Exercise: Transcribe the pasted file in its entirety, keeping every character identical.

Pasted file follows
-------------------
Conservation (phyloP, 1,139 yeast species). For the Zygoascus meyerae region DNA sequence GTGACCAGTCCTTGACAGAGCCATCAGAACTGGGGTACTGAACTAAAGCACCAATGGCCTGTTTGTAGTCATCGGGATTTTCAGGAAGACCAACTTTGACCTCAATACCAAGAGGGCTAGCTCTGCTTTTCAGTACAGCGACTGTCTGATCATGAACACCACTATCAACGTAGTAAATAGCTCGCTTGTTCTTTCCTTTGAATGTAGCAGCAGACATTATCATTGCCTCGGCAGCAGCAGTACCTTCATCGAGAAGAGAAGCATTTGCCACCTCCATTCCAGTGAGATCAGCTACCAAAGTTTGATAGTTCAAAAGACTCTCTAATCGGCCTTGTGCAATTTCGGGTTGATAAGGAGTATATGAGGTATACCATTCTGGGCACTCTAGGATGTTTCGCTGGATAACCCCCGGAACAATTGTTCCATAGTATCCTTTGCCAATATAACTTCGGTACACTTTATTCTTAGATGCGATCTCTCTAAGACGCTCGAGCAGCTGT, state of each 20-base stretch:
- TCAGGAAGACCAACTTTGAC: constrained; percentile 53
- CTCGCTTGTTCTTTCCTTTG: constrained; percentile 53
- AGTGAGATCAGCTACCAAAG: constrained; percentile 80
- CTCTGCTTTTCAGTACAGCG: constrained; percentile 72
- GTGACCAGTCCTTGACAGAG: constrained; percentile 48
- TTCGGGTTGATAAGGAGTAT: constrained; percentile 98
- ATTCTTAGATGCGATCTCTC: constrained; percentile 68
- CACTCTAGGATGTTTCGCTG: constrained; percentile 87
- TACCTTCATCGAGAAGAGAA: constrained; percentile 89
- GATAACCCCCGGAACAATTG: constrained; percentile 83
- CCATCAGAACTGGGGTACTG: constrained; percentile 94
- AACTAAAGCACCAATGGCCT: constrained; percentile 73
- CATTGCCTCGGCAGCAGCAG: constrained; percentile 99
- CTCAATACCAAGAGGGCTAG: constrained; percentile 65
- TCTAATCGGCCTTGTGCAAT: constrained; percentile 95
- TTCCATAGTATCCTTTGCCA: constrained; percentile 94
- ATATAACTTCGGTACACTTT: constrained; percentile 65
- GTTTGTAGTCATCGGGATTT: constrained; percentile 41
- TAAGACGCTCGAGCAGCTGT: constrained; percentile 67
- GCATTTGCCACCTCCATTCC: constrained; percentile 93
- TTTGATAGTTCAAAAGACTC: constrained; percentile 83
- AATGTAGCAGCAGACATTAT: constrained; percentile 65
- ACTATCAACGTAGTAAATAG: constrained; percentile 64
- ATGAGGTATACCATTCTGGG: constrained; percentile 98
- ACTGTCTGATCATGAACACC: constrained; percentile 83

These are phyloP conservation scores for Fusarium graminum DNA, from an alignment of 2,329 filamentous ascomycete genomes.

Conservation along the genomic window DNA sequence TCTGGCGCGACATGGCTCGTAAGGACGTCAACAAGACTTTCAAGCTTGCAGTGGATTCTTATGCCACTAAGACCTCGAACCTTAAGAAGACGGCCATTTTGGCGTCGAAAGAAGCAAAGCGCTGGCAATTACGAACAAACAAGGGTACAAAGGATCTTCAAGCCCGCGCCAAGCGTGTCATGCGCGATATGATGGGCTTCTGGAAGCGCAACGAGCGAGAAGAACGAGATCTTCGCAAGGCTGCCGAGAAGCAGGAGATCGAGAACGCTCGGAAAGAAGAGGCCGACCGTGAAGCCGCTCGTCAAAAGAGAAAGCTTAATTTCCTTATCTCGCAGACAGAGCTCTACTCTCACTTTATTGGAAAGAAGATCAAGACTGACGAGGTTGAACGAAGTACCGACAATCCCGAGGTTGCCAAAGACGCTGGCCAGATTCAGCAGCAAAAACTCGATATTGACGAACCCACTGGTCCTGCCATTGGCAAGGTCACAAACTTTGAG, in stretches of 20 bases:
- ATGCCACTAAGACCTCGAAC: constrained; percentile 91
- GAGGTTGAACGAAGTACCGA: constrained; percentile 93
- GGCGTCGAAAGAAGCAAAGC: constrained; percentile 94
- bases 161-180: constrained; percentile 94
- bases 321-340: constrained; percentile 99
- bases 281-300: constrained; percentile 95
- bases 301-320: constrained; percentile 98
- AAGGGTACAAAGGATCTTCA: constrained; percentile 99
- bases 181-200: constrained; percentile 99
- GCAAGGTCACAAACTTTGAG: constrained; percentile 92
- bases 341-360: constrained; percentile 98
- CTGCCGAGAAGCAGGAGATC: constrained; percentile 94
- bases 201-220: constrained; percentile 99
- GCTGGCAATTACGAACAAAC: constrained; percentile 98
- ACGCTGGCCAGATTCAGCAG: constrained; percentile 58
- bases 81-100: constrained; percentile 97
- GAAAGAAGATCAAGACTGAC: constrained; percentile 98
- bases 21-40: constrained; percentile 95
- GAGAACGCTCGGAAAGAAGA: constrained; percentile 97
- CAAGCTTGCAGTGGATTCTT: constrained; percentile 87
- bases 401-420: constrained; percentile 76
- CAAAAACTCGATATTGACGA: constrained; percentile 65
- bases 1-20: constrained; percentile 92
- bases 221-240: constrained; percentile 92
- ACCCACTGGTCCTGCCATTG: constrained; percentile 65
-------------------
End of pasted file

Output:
Conservation (phyloP, 1,139 yeast species). For the Zygoascus meyerae region DNA sequence GTGACCAGTCCTTGACAGAGCCATCAGAACTGGGGTACTGAACTAAAGCACCAATGGCCTGTTTGTAGTCATCGGGATTTTCAGGAAGACCAACTTTGACCTCAATACCAAGAGGGCTAGCTCTGCTTTTCAGTACAGCGACTGTCTGATCATGAACACCACTATCAACGTAGTAAATAGCTCGCTTGTTCTTTCCTTTGAATGTAGCAGCAGACATTATCATTGCCTCGGCAGCAGCAGTACCTTCATCGAGAAGAGAAGCATTTGCCACCTCCATTCCAGTGAGATCAGCTACCAAAGTTTGATAGTTCAAAAGACTCTCTAATCGGCCTTGTGCAATTTCGGGTTGATAAGGAGTATATGAGGTATACCATTCTGGGCACTCTAGGATGTTTCGCTGGATAACCCCCGGAACAATTGTTCCATAGTATCCTTTGCCAATATAACTTCGGTACACTTTATTCTTAGATGCGATCTCTCTAAGACGCTCGAGCAGCTGT, state of each 20-base stretch:
- TCAGGAAGACCAACTTTGAC: constrained; percentile 53
- CTCGCTTGTTCTTTCCTTTG: constrained; percentile 53
- AGTGAGATCAGCTACCAAAG: constrained; percentile 80
- CTCTGCTTTTCAGTACAGCG: constrained; percentile 72
- GTGACCAGTCCTTGACAGAG: constrained; percentile 48
- TTCGGGTTGATAAGGAGTAT: constrained; percentile 98
- ATTCTTAGATGCGATCTCTC: constrained; percentile 68
- CACTCTAGGATGTTTCGCTG: constrained; percentile 87
- TACCTTCATCGAGAAGAGAA: constrained; percentile 89
- GATAACCCCCGGAACAATTG: constrained; percentile 83
- CCATCAGAACTGGGGTACTG: constrained; percentile 94
- AACTAAAGCACCAATGGCCT: constrained; percentile 73
- CATTGCCTCGGCAGCAGCAG: constrained; percentile 99
- CTCAATACCAAGAGGGCTAG: constrained; percentile 65
- TCTAATCGGCCTTGTGCAAT: constrained; percentile 95
- TTCCATAGTATCCTTTGCCA: constrained; percentile 94
- ATATAACTTCGGTACACTTT: constrained; percentile 65
- GTTTGTAGTCATCGGGATTT: constrained; percentile 41
- TAAGACGCTCGAGCAGCTGT: constrained; percentile 67
- GCATTTGCCACCTCCATTCC: constrained; percentile 93
- TTTGATAGTTCAAAAGACTC: constrained; percentile 83
- AATGTAGCAGCAGACATTAT: constrained; percentile 65
- ACTATCAACGTAGTAAATAG: constrained; percentile 64
- ATGAGGTATACCATTCTGGG: constrained; percentile 98
- ACTGTCTGATCATGAACACC: constrained; percentile 83

These are phyloP conservation scores for Fusarium graminum DNA, from an alignment of 2,329 filamentous ascomycete genomes.

Conservation along the genomic window DNA sequence TCTGGCGCGACATGGCTCGTAAGGACGTCAACAAGACTTTCAAGCTTGCAGTGGATTCTTATGCCACTAAGACCTCGAACCTTAAGAAGACGGCCATTTTGGCGTCGAAAGAAGCAAAGCGCTGGCAATTACGAACAAACAAGGGTACAAAGGATCTTCAAGCCCGCGCCAAGCGTGTCATGCGCGATATGATGGGCTTCTGGAAGCGCAACGAGCGAGAAGAACGAGATCTTCGCAAGGCTGCCGAGAAGCAGGAGATCGAGAACGCTCGGAAAGAAGAGGCCGACCGTGAAGCCGCTCGTCAAAAGAGAAAGCTTAATTTCCTTATCTCGCAGACAGAGCTCTACTCTCACTTTATTGGAAAGAAGATCAAGACTGACGAGGTTGAACGAAGTACCGACAATCCCGAGGTTGCCAAAGACGCTGGCCAGATTCAGCAGCAAAAACTCGATATTGACGAACCCACTGGTCCTGCCATTGGCAAGGTCACAAACTTTGAG, in stretches of 20 bases:
- ATGCCACTAAGACCTCGAAC: constrained; percentile 91
- GAGGTTGAACGAAGTACCGA: constrained; percentile 93
- GGCGTCGAAAGAAGCAAAGC: constrained; percentile 94
- bases 161-180: constrained; percentile 94
- bases 321-340: constrained; percentile 99
- bases 281-300: constrained; percentile 95
- bases 301-320: constrained; percentile 98
- AAGGGTACAAAGGATCTTCA: constrained; percentile 99
- bases 181-200: constrained; percentile 99
- GCAAGGTCACAAACTTTGAG: constrained; percentile 92
- bases 341-360: constrained; percentile 98
- CTGCCGAGAAGCAGGAGATC: constrained; percentile 94
- bases 201-220: constrained; percentile 99
- GCTGGCAATTACGAACAAAC: constrained; percentile 98
- ACGCTGGCCAGATTCAGCAG: constrained; percentile 58
- bases 81-100: constrained; percentile 97
- GAAAGAAGATCAAGACTGAC: constrained; percentile 98
- bases 21-40: constrained; percentile 95
- GAGAACGCTCGGAAAGAAGA: constrained; percentile 97
- CAAGCTTGCAGTGGATTCTT: constrained; percentile 87
- bases 401-420: constrained; percentile 76
- CAAAAACTCGATATTGACGA: constrained; percentile 65
- bases 1-20: constrained; percentile 92
- bases 221-240: constrained; percentile 92
- ACCCACTGGTCCTGCCATTG: constrained; percentile 65